Make Room for Big Brother

Article excerpt

Asia accomodates Beijing's rise.

CHINA PERPLEXES. The United States knows how to deal with nuclear-armed countries, such as Britain and France, that are clearly friends and allies. It learned through painful trial and error how to deal with a nuclear-armed country, the Soviet Union, that was clearly an adversary. But how does one deal with a nuclear-armed country, China, that is neither a fast friend nor a clear adversary?

In groping to define a coherent poUcy toward China, it is probably inevitable that policy makers, pundits, and academicians faU back on famiUar templates. The one that comes readily to mind is the Cold War paradigm, which demands a cordon of countries, most of them democratic, to contain China. John Mearsheimer, professor of poUtical science at the University of Chicago, writes, "China's neighbors are certain to fear [China's] rise and they wUl do whatever they can to prevent it from achieving regional hegemony. In the end, they will join an American-led balancing coaUtion to check China's rise, much the same way Britain, France, Germany, Italy, Japan and even China joined forces to contain the Soviet Union."

But will they?

Unlike the old Soviet Union, China is not trying to export communism or any other ideology. Nor does it see itself as a protector of the large Chinese minorities in Southeast Asia. As far back as the 1970s, the late premier Zhou Enlai cautioned overseas Chinese to be loyal citizens of their adopted countries. From a historical perspective, the "communist threat" of the 1960s and 1970s as experienced by Indonesia, ThaUand, Malaysia, and Singapore has receded. A vicious Maoist insurgency wreaked havoc in Nepal until a recent ceasefire, and a weak communist insurgency continues to roil the Philippines. But Beying disavows the former and ignores the latter.

Southeast Asian nations have done a complete about face, with a new respect for both China and their own ethnic Chinese minorities. For many years, governments in Malaysia, Indonesia, and Thailand looked on their Chinese as a kind of fifth column intent on spreading communism and undermining their governments. A few years back, simply publishing a photograph that portrayed written Chinese characters could get your publication banned in Indonesia. Now the Chinese Lunar New Year is designated an official holiday. In Thailand, Chinese language classes proliferate, and there has been a rise in ThaiChinese influence, not only in business and commerce, which has traditionally been the case, but also in politics and the bureaucracy.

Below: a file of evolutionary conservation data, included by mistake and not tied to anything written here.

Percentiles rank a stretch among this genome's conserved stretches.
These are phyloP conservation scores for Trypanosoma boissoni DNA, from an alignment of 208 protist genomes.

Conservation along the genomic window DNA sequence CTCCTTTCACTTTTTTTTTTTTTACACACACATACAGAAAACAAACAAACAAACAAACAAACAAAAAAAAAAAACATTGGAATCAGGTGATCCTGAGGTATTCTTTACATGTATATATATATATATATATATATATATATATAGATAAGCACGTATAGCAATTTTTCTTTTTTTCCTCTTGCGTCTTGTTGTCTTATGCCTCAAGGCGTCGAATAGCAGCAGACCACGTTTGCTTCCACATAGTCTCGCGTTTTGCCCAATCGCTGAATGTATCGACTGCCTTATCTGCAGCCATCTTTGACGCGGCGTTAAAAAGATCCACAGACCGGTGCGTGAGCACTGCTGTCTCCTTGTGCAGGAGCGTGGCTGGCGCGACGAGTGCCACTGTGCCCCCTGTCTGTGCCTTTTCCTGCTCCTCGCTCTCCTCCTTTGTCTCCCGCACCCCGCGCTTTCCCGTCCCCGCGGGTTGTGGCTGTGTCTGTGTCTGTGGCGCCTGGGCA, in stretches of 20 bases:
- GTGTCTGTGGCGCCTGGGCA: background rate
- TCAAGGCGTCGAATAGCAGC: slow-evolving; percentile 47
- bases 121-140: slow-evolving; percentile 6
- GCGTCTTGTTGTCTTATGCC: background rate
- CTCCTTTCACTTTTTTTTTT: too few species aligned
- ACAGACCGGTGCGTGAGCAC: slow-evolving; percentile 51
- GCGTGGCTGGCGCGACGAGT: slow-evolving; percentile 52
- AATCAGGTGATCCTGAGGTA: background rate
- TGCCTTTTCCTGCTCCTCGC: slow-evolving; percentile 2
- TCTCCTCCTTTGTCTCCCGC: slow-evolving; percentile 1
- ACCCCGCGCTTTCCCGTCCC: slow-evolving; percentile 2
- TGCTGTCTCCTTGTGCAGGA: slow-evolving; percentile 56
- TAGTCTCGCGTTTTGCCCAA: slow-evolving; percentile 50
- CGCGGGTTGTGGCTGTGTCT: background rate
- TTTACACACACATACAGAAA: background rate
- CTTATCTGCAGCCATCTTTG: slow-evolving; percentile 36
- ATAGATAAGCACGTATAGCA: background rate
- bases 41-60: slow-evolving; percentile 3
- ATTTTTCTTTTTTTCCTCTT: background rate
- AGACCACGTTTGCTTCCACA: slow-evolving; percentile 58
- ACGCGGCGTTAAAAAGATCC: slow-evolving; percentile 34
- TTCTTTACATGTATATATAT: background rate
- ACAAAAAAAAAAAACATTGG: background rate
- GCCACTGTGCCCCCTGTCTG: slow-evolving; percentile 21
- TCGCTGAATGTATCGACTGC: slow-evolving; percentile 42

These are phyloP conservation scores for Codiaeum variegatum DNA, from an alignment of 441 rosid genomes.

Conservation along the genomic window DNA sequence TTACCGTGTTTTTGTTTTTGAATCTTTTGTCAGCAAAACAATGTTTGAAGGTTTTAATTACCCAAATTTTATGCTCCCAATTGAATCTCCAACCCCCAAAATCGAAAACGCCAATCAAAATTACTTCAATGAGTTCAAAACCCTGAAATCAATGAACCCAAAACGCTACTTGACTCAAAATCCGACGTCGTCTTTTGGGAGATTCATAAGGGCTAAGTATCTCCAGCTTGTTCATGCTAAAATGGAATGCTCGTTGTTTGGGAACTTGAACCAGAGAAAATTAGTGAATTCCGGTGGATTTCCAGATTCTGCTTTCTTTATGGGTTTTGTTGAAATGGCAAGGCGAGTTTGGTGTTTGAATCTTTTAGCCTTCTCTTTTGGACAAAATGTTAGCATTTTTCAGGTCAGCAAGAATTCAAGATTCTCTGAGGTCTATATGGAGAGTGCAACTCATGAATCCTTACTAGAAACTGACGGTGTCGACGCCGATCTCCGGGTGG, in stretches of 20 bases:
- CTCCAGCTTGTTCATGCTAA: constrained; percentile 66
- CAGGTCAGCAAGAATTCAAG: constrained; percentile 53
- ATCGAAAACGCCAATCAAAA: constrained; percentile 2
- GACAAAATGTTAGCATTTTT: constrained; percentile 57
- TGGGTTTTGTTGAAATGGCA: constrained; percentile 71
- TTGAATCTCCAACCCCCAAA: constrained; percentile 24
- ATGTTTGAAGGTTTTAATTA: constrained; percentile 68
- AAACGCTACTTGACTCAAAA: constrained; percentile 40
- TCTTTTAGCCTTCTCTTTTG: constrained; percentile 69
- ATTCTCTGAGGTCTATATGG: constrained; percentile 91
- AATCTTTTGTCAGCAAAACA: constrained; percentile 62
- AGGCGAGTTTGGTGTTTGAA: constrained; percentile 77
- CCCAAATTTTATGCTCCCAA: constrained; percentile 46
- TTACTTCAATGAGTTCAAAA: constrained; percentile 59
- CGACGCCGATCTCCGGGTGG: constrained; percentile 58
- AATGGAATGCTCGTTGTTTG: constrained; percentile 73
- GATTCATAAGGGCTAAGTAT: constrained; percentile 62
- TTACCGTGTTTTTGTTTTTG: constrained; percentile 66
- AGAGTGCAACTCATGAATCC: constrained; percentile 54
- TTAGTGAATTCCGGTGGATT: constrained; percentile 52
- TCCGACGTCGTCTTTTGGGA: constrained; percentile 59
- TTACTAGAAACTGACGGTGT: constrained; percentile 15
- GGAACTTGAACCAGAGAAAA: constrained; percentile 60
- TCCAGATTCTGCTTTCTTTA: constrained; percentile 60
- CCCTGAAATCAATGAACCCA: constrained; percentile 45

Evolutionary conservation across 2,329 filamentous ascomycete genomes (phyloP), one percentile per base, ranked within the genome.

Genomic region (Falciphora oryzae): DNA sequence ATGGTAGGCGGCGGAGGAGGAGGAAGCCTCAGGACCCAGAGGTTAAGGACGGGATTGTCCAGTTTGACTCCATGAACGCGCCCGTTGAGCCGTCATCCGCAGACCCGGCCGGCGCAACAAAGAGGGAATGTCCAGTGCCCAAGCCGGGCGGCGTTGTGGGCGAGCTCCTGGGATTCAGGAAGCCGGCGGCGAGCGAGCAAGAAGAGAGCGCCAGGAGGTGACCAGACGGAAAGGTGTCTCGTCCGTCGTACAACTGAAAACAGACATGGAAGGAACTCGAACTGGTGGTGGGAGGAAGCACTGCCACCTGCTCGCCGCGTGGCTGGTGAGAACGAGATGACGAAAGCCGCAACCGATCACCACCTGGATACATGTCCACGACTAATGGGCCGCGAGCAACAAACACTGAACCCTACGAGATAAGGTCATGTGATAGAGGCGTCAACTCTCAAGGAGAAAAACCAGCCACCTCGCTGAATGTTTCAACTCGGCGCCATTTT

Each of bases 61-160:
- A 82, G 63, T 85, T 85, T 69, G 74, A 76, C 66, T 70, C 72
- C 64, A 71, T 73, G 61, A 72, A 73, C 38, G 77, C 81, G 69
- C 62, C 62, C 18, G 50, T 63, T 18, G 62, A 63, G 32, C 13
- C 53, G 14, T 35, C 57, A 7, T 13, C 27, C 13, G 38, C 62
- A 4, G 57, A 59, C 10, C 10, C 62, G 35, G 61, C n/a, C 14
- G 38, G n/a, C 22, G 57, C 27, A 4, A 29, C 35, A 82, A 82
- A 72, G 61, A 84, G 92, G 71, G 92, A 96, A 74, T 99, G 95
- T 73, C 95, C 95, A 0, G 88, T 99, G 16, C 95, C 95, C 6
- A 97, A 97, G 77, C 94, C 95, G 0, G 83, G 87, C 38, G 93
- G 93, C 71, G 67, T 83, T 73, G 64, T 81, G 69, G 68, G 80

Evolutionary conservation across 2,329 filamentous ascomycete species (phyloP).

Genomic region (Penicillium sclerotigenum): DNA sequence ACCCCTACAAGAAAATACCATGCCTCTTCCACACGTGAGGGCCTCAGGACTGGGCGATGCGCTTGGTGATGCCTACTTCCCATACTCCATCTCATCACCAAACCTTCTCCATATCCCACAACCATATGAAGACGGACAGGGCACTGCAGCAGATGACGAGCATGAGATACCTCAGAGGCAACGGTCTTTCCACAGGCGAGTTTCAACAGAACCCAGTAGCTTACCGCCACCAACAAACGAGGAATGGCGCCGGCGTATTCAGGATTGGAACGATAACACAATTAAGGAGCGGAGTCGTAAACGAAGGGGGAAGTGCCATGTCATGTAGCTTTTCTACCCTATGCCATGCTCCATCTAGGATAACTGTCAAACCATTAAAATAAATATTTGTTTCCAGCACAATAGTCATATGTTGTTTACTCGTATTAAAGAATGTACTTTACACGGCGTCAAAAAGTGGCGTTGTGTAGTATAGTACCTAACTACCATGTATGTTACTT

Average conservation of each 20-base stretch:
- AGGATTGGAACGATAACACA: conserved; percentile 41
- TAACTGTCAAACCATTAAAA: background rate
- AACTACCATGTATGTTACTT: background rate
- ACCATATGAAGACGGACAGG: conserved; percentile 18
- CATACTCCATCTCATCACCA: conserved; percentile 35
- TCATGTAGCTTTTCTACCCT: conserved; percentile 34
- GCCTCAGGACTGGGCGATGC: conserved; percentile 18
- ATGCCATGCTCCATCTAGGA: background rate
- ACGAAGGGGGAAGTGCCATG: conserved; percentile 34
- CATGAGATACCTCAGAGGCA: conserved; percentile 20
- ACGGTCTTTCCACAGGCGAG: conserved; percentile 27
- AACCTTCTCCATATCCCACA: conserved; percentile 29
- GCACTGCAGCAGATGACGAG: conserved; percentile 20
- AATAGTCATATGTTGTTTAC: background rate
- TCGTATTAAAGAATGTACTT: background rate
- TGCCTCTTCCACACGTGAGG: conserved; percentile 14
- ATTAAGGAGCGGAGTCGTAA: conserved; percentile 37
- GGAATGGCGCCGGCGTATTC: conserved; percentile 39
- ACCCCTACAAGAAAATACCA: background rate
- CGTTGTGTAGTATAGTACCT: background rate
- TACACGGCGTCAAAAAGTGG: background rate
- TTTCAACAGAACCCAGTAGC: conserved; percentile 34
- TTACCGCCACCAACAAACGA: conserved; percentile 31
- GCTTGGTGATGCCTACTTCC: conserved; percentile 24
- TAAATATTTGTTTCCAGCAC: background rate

Nor are China's leaders actively hostile to democracy - as long as it is practiced in someone else's country. The notion that the Asian democracies have a natural affinity that wiU cause them to band together in some kind of anti-Chinese coalition is a fantasy, unless Beijing actively seeks to undermine their institutions. China's President Hu Jintao is pleased to speak before democratic assemblies. While President George W Bush was extolUng democracy in the abstract at a convention center in Japan during his trip to Asia in late 2005, President Hu was addressing the heart of Korean democracy, the National Assembly, and getting a standing ovation.

If the Cold War model doesn't work, how should we define the future of Asia? The Chinese have their own template that comes under the general heading of hepin jueqi or "peaceful rise." It is a term that Premier Wen Jiabao first used at Harvard in late 2003. But peaceful rise is nothing more than a slogan. If this seems anodyne and feel-good, there is another model to put forth. Call it the Emerging Confucian World Order or, to be more exact, the re-emergence of the Confucian World Order, since in fact Asia is simply reverting to the order of nations that existed before the era of European colonialism - with China at the center.

As it did during the Ming Dynasty years, the height of the tributary system, China confers the boon of trade and foreign aid on the nations on its periphery and receives tribute in return. …